Paris, 15 August 1823
I have the pleasure of sending you through mr Sheldon, three great volumes and two letters. The greeks have lately gained some advantages, and anticipating freedom are now preposing a constitution, or form of government adapted to their situation. The more enlightened Spaniards, motivated by the same feelings, still manifest a vigorous resistance: but the lower class, it is said, [. . .] generally under the influence of the Priesthood. The active interference of the different cabinets of Europe in relation to this struggle, is now manifest, and it is supposed to foresee the result. It seems probable, however, that France will accept some arrangement, through the mediation of England. The impressment has given in the fidelity of the french Soldier, and though the resources of this Country are prodigious, the expenses of a prolonged war, or even of one army of occupation would soon be severely felt.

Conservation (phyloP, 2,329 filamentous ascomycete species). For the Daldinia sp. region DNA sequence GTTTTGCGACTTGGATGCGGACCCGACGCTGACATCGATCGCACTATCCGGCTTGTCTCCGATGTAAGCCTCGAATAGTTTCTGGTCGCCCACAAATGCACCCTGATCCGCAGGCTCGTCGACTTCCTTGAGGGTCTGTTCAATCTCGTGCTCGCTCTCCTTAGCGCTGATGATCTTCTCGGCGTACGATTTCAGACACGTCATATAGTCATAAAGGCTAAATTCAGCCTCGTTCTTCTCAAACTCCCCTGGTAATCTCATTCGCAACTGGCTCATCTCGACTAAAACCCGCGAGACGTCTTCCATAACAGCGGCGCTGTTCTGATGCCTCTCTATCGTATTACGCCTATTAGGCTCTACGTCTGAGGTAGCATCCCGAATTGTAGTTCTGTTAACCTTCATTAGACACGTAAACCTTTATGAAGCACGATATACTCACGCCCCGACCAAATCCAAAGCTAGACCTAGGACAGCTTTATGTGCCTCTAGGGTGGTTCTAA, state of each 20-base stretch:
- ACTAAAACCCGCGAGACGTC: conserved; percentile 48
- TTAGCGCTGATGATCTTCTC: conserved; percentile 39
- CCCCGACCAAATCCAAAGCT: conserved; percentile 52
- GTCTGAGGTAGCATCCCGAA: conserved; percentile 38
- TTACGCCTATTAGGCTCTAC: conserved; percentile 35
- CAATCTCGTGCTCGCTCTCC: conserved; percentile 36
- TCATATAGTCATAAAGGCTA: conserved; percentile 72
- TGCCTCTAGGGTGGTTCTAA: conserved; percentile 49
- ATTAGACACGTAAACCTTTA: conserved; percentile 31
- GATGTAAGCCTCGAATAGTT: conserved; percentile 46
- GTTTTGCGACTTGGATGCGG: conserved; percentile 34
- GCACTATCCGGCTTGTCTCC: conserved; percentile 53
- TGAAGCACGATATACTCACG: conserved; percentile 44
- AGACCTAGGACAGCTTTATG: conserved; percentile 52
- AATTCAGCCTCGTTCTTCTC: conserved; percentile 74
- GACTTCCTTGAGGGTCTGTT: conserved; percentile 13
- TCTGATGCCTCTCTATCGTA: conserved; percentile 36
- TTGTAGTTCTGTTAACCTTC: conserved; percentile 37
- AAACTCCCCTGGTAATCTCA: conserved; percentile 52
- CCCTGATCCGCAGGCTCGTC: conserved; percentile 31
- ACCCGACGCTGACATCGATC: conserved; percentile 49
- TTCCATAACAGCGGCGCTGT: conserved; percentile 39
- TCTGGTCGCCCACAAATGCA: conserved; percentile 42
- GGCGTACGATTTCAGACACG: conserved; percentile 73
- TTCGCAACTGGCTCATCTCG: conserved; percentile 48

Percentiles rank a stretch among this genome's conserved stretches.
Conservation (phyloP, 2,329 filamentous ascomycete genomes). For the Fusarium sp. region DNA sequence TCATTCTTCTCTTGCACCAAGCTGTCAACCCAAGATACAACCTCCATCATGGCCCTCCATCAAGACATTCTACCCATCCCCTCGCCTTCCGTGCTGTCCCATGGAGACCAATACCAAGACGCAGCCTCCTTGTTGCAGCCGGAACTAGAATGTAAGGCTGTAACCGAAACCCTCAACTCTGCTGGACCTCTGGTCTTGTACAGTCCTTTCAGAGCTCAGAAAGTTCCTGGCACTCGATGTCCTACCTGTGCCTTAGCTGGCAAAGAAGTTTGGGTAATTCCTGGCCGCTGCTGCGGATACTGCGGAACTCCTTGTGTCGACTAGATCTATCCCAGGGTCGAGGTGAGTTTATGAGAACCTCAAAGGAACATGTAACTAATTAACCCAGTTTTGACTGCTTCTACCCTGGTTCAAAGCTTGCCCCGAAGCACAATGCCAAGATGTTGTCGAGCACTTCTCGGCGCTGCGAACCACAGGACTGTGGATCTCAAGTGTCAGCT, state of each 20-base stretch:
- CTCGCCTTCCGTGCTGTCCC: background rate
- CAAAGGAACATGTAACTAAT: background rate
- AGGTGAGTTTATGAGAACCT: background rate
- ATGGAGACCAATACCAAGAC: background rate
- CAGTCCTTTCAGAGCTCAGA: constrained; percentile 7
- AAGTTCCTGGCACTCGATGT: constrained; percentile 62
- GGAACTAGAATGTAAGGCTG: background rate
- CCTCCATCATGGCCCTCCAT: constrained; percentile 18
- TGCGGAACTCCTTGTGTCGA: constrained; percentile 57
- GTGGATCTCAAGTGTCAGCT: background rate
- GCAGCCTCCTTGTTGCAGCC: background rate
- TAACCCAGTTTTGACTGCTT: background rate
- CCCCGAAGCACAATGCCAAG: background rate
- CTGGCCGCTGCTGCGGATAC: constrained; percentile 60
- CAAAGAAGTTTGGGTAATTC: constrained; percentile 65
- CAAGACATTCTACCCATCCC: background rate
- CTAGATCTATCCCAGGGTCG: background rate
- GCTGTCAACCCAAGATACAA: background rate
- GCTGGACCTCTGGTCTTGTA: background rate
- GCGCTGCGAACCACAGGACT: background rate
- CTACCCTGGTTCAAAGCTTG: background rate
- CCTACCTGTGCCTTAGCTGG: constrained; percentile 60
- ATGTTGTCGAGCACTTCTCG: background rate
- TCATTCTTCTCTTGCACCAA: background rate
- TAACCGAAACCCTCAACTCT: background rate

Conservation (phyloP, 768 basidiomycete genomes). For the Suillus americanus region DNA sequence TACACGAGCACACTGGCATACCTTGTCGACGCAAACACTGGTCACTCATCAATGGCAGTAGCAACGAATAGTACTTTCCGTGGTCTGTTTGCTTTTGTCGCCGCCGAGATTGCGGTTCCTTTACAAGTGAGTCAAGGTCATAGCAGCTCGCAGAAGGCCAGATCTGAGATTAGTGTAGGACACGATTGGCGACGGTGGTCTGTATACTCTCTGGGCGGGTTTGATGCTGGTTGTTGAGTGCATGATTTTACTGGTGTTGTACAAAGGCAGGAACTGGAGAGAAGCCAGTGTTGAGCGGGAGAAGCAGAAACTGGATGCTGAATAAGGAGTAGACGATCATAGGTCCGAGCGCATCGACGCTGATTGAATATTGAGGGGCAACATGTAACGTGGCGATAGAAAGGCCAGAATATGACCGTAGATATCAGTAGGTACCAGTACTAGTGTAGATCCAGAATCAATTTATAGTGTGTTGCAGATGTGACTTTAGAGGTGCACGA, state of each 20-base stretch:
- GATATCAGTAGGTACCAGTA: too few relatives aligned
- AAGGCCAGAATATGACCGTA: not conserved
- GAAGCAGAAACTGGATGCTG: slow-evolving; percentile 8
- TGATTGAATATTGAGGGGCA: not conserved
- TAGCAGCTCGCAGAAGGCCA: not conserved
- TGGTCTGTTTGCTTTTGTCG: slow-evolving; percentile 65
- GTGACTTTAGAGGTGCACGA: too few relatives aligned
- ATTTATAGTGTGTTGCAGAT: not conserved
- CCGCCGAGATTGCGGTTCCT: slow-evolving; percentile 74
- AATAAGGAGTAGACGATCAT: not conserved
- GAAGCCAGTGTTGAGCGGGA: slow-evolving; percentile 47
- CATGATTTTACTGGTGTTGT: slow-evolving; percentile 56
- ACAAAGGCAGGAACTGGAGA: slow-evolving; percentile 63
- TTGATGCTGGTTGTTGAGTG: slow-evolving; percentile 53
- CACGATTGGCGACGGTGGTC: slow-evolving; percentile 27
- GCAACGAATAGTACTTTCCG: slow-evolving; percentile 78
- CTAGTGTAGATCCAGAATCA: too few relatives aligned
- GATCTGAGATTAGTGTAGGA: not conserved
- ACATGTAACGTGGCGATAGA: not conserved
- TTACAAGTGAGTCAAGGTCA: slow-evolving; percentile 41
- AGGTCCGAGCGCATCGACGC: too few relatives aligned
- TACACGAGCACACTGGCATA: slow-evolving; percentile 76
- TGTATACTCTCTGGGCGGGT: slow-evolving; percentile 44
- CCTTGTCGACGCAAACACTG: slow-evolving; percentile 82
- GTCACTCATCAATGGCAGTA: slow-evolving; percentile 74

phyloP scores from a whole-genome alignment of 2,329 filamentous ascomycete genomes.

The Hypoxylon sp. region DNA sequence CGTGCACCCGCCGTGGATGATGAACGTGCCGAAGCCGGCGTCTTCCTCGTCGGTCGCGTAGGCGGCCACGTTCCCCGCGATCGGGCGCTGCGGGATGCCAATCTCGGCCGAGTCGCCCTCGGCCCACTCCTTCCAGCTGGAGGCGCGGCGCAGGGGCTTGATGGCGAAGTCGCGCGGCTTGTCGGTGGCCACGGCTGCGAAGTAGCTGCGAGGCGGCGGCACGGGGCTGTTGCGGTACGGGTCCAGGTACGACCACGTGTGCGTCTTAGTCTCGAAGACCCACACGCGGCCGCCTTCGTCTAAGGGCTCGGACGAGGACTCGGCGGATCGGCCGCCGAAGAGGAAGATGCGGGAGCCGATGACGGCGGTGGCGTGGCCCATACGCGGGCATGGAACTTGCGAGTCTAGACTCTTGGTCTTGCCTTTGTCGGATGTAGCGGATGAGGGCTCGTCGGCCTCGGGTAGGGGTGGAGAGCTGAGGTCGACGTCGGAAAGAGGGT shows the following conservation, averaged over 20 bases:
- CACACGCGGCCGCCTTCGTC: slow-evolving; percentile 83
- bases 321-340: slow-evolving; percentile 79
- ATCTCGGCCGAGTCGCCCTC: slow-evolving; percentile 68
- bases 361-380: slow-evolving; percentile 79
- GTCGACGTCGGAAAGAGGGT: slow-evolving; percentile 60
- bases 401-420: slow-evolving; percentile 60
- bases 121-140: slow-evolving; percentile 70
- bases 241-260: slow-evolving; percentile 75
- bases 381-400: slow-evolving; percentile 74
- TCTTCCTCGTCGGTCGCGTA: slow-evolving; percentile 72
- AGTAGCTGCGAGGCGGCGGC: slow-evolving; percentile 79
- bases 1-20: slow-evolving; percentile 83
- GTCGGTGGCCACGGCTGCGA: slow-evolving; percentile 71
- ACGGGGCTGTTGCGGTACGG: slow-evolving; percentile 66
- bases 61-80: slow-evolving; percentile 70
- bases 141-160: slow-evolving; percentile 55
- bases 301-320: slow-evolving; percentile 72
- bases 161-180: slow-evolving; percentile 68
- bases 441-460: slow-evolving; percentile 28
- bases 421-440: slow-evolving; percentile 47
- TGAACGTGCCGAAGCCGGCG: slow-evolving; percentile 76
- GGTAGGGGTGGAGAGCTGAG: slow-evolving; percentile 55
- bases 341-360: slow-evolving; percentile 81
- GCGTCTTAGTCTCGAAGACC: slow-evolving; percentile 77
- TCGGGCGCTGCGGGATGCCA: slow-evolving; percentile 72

Count Lacepede mr. Thouin and other members of the Institute always enquire concerning your health.
D B. Warden
|P.S.||The [. . .] letter was inclosed in the packet of books and taken out by the person who brought it to me.|
DLC: Papers of Thomas Jefferson.